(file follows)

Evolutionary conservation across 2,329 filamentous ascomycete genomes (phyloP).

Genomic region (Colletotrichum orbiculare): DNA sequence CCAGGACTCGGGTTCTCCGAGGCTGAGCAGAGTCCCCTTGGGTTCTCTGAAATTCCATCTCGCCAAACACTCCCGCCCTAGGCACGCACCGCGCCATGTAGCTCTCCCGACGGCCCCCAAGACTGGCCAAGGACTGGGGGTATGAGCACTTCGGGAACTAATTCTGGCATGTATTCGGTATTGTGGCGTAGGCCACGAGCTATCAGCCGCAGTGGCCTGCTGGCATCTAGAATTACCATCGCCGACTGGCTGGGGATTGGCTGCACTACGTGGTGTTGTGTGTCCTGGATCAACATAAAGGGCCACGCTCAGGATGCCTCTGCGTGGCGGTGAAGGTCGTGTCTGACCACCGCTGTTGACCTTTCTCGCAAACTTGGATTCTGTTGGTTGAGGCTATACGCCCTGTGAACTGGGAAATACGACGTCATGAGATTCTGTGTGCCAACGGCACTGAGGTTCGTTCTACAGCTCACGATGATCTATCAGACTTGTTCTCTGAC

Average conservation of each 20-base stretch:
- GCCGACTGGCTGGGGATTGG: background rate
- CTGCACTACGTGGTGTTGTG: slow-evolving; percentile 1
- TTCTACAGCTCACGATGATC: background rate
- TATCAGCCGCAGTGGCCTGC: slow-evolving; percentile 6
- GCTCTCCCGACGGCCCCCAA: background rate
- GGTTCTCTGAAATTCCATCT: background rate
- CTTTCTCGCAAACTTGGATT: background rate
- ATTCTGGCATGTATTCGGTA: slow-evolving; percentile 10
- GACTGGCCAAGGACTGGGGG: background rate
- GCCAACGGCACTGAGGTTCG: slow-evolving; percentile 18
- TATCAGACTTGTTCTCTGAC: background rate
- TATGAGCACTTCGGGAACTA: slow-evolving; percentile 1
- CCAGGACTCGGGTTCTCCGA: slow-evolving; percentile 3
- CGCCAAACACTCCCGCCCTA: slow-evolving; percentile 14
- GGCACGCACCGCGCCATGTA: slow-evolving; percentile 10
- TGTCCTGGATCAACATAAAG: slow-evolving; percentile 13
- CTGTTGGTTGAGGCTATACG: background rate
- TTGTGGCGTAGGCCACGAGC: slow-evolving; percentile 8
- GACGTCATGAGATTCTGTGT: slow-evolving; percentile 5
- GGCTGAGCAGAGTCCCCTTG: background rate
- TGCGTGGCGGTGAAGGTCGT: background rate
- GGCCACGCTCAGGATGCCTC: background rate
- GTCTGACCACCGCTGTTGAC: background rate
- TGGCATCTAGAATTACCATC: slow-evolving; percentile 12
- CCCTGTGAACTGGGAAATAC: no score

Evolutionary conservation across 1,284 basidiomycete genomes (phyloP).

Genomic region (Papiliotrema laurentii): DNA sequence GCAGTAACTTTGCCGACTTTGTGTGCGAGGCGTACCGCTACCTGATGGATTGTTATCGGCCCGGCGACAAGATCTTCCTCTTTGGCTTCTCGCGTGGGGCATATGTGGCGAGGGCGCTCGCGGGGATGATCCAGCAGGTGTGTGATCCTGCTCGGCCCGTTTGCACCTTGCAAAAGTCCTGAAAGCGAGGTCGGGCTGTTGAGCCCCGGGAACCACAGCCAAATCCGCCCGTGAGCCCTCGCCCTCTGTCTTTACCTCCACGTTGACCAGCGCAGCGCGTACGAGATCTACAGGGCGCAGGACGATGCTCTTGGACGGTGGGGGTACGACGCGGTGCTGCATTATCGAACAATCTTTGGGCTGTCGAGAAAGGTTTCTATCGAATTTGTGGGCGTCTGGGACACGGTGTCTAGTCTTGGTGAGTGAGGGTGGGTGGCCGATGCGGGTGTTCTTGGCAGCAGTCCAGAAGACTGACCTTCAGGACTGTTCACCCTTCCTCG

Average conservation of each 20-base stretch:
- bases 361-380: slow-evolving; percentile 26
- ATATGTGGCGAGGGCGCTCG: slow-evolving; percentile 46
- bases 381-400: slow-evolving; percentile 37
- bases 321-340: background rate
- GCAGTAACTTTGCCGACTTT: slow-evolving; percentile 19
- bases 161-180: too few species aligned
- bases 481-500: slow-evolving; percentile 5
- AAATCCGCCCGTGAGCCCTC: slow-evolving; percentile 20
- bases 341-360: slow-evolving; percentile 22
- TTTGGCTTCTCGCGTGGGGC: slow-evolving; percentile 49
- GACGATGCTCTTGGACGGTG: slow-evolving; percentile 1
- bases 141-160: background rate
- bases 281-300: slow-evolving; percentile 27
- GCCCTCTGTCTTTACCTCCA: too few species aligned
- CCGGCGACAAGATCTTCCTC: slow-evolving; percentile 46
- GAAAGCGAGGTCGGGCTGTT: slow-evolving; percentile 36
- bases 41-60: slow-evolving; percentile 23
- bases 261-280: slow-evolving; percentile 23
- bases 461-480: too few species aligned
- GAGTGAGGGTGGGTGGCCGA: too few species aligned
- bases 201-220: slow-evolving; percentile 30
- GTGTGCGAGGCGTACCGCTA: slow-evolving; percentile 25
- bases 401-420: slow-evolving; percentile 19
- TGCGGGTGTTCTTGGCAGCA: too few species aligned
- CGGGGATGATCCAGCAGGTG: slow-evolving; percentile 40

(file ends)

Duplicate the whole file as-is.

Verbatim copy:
Evolutionary conservation across 2,329 filamentous ascomycete genomes (phyloP).

Genomic region (Colletotrichum orbiculare): DNA sequence CCAGGACTCGGGTTCTCCGAGGCTGAGCAGAGTCCCCTTGGGTTCTCTGAAATTCCATCTCGCCAAACACTCCCGCCCTAGGCACGCACCGCGCCATGTAGCTCTCCCGACGGCCCCCAAGACTGGCCAAGGACTGGGGGTATGAGCACTTCGGGAACTAATTCTGGCATGTATTCGGTATTGTGGCGTAGGCCACGAGCTATCAGCCGCAGTGGCCTGCTGGCATCTAGAATTACCATCGCCGACTGGCTGGGGATTGGCTGCACTACGTGGTGTTGTGTGTCCTGGATCAACATAAAGGGCCACGCTCAGGATGCCTCTGCGTGGCGGTGAAGGTCGTGTCTGACCACCGCTGTTGACCTTTCTCGCAAACTTGGATTCTGTTGGTTGAGGCTATACGCCCTGTGAACTGGGAAATACGACGTCATGAGATTCTGTGTGCCAACGGCACTGAGGTTCGTTCTACAGCTCACGATGATCTATCAGACTTGTTCTCTGAC

Average conservation of each 20-base stretch:
- GCCGACTGGCTGGGGATTGG: background rate
- CTGCACTACGTGGTGTTGTG: slow-evolving; percentile 1
- TTCTACAGCTCACGATGATC: background rate
- TATCAGCCGCAGTGGCCTGC: slow-evolving; percentile 6
- GCTCTCCCGACGGCCCCCAA: background rate
- GGTTCTCTGAAATTCCATCT: background rate
- CTTTCTCGCAAACTTGGATT: background rate
- ATTCTGGCATGTATTCGGTA: slow-evolving; percentile 10
- GACTGGCCAAGGACTGGGGG: background rate
- GCCAACGGCACTGAGGTTCG: slow-evolving; percentile 18
- TATCAGACTTGTTCTCTGAC: background rate
- TATGAGCACTTCGGGAACTA: slow-evolving; percentile 1
- CCAGGACTCGGGTTCTCCGA: slow-evolving; percentile 3
- CGCCAAACACTCCCGCCCTA: slow-evolving; percentile 14
- GGCACGCACCGCGCCATGTA: slow-evolving; percentile 10
- TGTCCTGGATCAACATAAAG: slow-evolving; percentile 13
- CTGTTGGTTGAGGCTATACG: background rate
- TTGTGGCGTAGGCCACGAGC: slow-evolving; percentile 8
- GACGTCATGAGATTCTGTGT: slow-evolving; percentile 5
- GGCTGAGCAGAGTCCCCTTG: background rate
- TGCGTGGCGGTGAAGGTCGT: background rate
- GGCCACGCTCAGGATGCCTC: background rate
- GTCTGACCACCGCTGTTGAC: background rate
- TGGCATCTAGAATTACCATC: slow-evolving; percentile 12
- CCCTGTGAACTGGGAAATAC: no score

Evolutionary conservation across 1,284 basidiomycete genomes (phyloP).

Genomic region (Papiliotrema laurentii): DNA sequence GCAGTAACTTTGCCGACTTTGTGTGCGAGGCGTACCGCTACCTGATGGATTGTTATCGGCCCGGCGACAAGATCTTCCTCTTTGGCTTCTCGCGTGGGGCATATGTGGCGAGGGCGCTCGCGGGGATGATCCAGCAGGTGTGTGATCCTGCTCGGCCCGTTTGCACCTTGCAAAAGTCCTGAAAGCGAGGTCGGGCTGTTGAGCCCCGGGAACCACAGCCAAATCCGCCCGTGAGCCCTCGCCCTCTGTCTTTACCTCCACGTTGACCAGCGCAGCGCGTACGAGATCTACAGGGCGCAGGACGATGCTCTTGGACGGTGGGGGTACGACGCGGTGCTGCATTATCGAACAATCTTTGGGCTGTCGAGAAAGGTTTCTATCGAATTTGTGGGCGTCTGGGACACGGTGTCTAGTCTTGGTGAGTGAGGGTGGGTGGCCGATGCGGGTGTTCTTGGCAGCAGTCCAGAAGACTGACCTTCAGGACTGTTCACCCTTCCTCG

Average conservation of each 20-base stretch:
- bases 361-380: slow-evolving; percentile 26
- ATATGTGGCGAGGGCGCTCG: slow-evolving; percentile 46
- bases 381-400: slow-evolving; percentile 37
- bases 321-340: background rate
- GCAGTAACTTTGCCGACTTT: slow-evolving; percentile 19
- bases 161-180: too few species aligned
- bases 481-500: slow-evolving; percentile 5
- AAATCCGCCCGTGAGCCCTC: slow-evolving; percentile 20
- bases 341-360: slow-evolving; percentile 22
- TTTGGCTTCTCGCGTGGGGC: slow-evolving; percentile 49
- GACGATGCTCTTGGACGGTG: slow-evolving; percentile 1
- bases 141-160: background rate
- bases 281-300: slow-evolving; percentile 27
- GCCCTCTGTCTTTACCTCCA: too few species aligned
- CCGGCGACAAGATCTTCCTC: slow-evolving; percentile 46
- GAAAGCGAGGTCGGGCTGTT: slow-evolving; percentile 36
- bases 41-60: slow-evolving; percentile 23
- bases 261-280: slow-evolving; percentile 23
- bases 461-480: too few species aligned
- GAGTGAGGGTGGGTGGCCGA: too few species aligned
- bases 201-220: slow-evolving; percentile 30
- GTGTGCGAGGCGTACCGCTA: slow-evolving; percentile 25
- bases 401-420: slow-evolving; percentile 19
- TGCGGGTGTTCTTGGCAGCA: too few species aligned
- CGGGGATGATCCAGCAGGTG: slow-evolving; percentile 40